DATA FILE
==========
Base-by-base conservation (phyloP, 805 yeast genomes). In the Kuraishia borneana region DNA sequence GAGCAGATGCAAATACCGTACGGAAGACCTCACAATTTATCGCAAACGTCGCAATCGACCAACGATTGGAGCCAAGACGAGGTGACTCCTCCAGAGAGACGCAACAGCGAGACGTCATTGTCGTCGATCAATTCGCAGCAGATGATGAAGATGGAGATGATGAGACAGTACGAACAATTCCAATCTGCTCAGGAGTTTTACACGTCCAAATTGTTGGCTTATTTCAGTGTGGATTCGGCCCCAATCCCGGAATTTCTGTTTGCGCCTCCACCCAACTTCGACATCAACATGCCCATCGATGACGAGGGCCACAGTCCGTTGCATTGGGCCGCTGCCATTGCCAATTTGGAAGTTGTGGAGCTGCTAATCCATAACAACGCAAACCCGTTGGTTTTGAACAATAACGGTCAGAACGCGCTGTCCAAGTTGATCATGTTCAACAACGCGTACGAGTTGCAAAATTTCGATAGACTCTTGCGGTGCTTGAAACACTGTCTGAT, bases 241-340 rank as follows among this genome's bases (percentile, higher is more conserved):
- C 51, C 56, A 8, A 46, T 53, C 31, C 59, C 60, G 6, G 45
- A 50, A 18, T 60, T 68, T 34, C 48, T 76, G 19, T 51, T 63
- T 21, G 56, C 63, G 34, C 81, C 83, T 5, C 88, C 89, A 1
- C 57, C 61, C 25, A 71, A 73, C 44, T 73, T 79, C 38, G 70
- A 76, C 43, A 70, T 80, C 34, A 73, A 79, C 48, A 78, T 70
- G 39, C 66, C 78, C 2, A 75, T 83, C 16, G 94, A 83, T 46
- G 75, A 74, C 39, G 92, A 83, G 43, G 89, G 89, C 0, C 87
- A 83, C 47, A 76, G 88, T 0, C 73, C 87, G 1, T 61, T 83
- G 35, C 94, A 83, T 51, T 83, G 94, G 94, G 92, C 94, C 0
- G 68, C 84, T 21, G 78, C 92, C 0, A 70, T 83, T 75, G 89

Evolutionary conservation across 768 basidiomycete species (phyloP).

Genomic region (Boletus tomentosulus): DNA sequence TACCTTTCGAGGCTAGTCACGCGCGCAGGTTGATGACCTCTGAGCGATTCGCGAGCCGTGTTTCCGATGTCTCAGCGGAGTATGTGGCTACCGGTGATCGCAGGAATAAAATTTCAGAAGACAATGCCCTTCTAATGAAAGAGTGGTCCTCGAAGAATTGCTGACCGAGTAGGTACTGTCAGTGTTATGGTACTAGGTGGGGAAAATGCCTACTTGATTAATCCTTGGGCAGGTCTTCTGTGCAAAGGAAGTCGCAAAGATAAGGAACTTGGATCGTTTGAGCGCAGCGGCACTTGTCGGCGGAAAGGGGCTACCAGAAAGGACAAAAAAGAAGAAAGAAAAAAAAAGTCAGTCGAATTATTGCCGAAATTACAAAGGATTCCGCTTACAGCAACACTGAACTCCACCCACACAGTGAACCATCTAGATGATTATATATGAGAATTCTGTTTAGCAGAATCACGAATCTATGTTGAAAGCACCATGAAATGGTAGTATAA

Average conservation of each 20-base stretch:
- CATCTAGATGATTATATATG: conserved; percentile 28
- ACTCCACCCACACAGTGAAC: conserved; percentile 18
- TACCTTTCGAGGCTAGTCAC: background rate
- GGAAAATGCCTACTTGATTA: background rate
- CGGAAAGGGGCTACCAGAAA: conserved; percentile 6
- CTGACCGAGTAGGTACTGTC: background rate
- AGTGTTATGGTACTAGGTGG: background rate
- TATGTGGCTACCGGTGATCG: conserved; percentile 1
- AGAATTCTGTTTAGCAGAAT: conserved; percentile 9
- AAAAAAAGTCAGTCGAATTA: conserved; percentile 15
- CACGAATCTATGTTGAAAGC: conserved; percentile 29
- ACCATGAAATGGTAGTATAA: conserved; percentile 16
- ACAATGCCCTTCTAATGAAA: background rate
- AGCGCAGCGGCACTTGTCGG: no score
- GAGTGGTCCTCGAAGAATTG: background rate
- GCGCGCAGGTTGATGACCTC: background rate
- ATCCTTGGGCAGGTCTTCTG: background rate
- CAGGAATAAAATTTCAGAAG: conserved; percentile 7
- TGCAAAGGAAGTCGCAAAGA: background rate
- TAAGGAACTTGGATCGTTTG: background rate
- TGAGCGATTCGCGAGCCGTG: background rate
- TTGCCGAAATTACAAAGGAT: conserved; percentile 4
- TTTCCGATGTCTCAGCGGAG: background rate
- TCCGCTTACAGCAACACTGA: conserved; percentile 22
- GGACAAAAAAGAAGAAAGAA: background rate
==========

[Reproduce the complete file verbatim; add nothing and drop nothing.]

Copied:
Base-by-base conservation (phyloP, 805 yeast genomes). In the Kuraishia borneana region DNA sequence GAGCAGATGCAAATACCGTACGGAAGACCTCACAATTTATCGCAAACGTCGCAATCGACCAACGATTGGAGCCAAGACGAGGTGACTCCTCCAGAGAGACGCAACAGCGAGACGTCATTGTCGTCGATCAATTCGCAGCAGATGATGAAGATGGAGATGATGAGACAGTACGAACAATTCCAATCTGCTCAGGAGTTTTACACGTCCAAATTGTTGGCTTATTTCAGTGTGGATTCGGCCCCAATCCCGGAATTTCTGTTTGCGCCTCCACCCAACTTCGACATCAACATGCCCATCGATGACGAGGGCCACAGTCCGTTGCATTGGGCCGCTGCCATTGCCAATTTGGAAGTTGTGGAGCTGCTAATCCATAACAACGCAAACCCGTTGGTTTTGAACAATAACGGTCAGAACGCGCTGTCCAAGTTGATCATGTTCAACAACGCGTACGAGTTGCAAAATTTCGATAGACTCTTGCGGTGCTTGAAACACTGTCTGAT, bases 241-340 rank as follows among this genome's bases (percentile, higher is more conserved):
- C 51, C 56, A 8, A 46, T 53, C 31, C 59, C 60, G 6, G 45
- A 50, A 18, T 60, T 68, T 34, C 48, T 76, G 19, T 51, T 63
- T 21, G 56, C 63, G 34, C 81, C 83, T 5, C 88, C 89, A 1
- C 57, C 61, C 25, A 71, A 73, C 44, T 73, T 79, C 38, G 70
- A 76, C 43, A 70, T 80, C 34, A 73, A 79, C 48, A 78, T 70
- G 39, C 66, C 78, C 2, A 75, T 83, C 16, G 94, A 83, T 46
- G 75, A 74, C 39, G 92, A 83, G 43, G 89, G 89, C 0, C 87
- A 83, C 47, A 76, G 88, T 0, C 73, C 87, G 1, T 61, T 83
- G 35, C 94, A 83, T 51, T 83, G 94, G 94, G 92, C 94, C 0
- G 68, C 84, T 21, G 78, C 92, C 0, A 70, T 83, T 75, G 89

Evolutionary conservation across 768 basidiomycete species (phyloP).

Genomic region (Boletus tomentosulus): DNA sequence TACCTTTCGAGGCTAGTCACGCGCGCAGGTTGATGACCTCTGAGCGATTCGCGAGCCGTGTTTCCGATGTCTCAGCGGAGTATGTGGCTACCGGTGATCGCAGGAATAAAATTTCAGAAGACAATGCCCTTCTAATGAAAGAGTGGTCCTCGAAGAATTGCTGACCGAGTAGGTACTGTCAGTGTTATGGTACTAGGTGGGGAAAATGCCTACTTGATTAATCCTTGGGCAGGTCTTCTGTGCAAAGGAAGTCGCAAAGATAAGGAACTTGGATCGTTTGAGCGCAGCGGCACTTGTCGGCGGAAAGGGGCTACCAGAAAGGACAAAAAAGAAGAAAGAAAAAAAAAGTCAGTCGAATTATTGCCGAAATTACAAAGGATTCCGCTTACAGCAACACTGAACTCCACCCACACAGTGAACCATCTAGATGATTATATATGAGAATTCTGTTTAGCAGAATCACGAATCTATGTTGAAAGCACCATGAAATGGTAGTATAA

Average conservation of each 20-base stretch:
- CATCTAGATGATTATATATG: conserved; percentile 28
- ACTCCACCCACACAGTGAAC: conserved; percentile 18
- TACCTTTCGAGGCTAGTCAC: background rate
- GGAAAATGCCTACTTGATTA: background rate
- CGGAAAGGGGCTACCAGAAA: conserved; percentile 6
- CTGACCGAGTAGGTACTGTC: background rate
- AGTGTTATGGTACTAGGTGG: background rate
- TATGTGGCTACCGGTGATCG: conserved; percentile 1
- AGAATTCTGTTTAGCAGAAT: conserved; percentile 9
- AAAAAAAGTCAGTCGAATTA: conserved; percentile 15
- CACGAATCTATGTTGAAAGC: conserved; percentile 29
- ACCATGAAATGGTAGTATAA: conserved; percentile 16
- ACAATGCCCTTCTAATGAAA: background rate
- AGCGCAGCGGCACTTGTCGG: no score
- GAGTGGTCCTCGAAGAATTG: background rate
- GCGCGCAGGTTGATGACCTC: background rate
- ATCCTTGGGCAGGTCTTCTG: background rate
- CAGGAATAAAATTTCAGAAG: conserved; percentile 7
- TGCAAAGGAAGTCGCAAAGA: background rate
- TAAGGAACTTGGATCGTTTG: background rate
- TGAGCGATTCGCGAGCCGTG: background rate
- TTGCCGAAATTACAAAGGAT: conserved; percentile 4
- TTTCCGATGTCTCAGCGGAG: background rate
- TCCGCTTACAGCAACACTGA: conserved; percentile 22
- GGACAAAAAAGAAGAAAGAA: background rate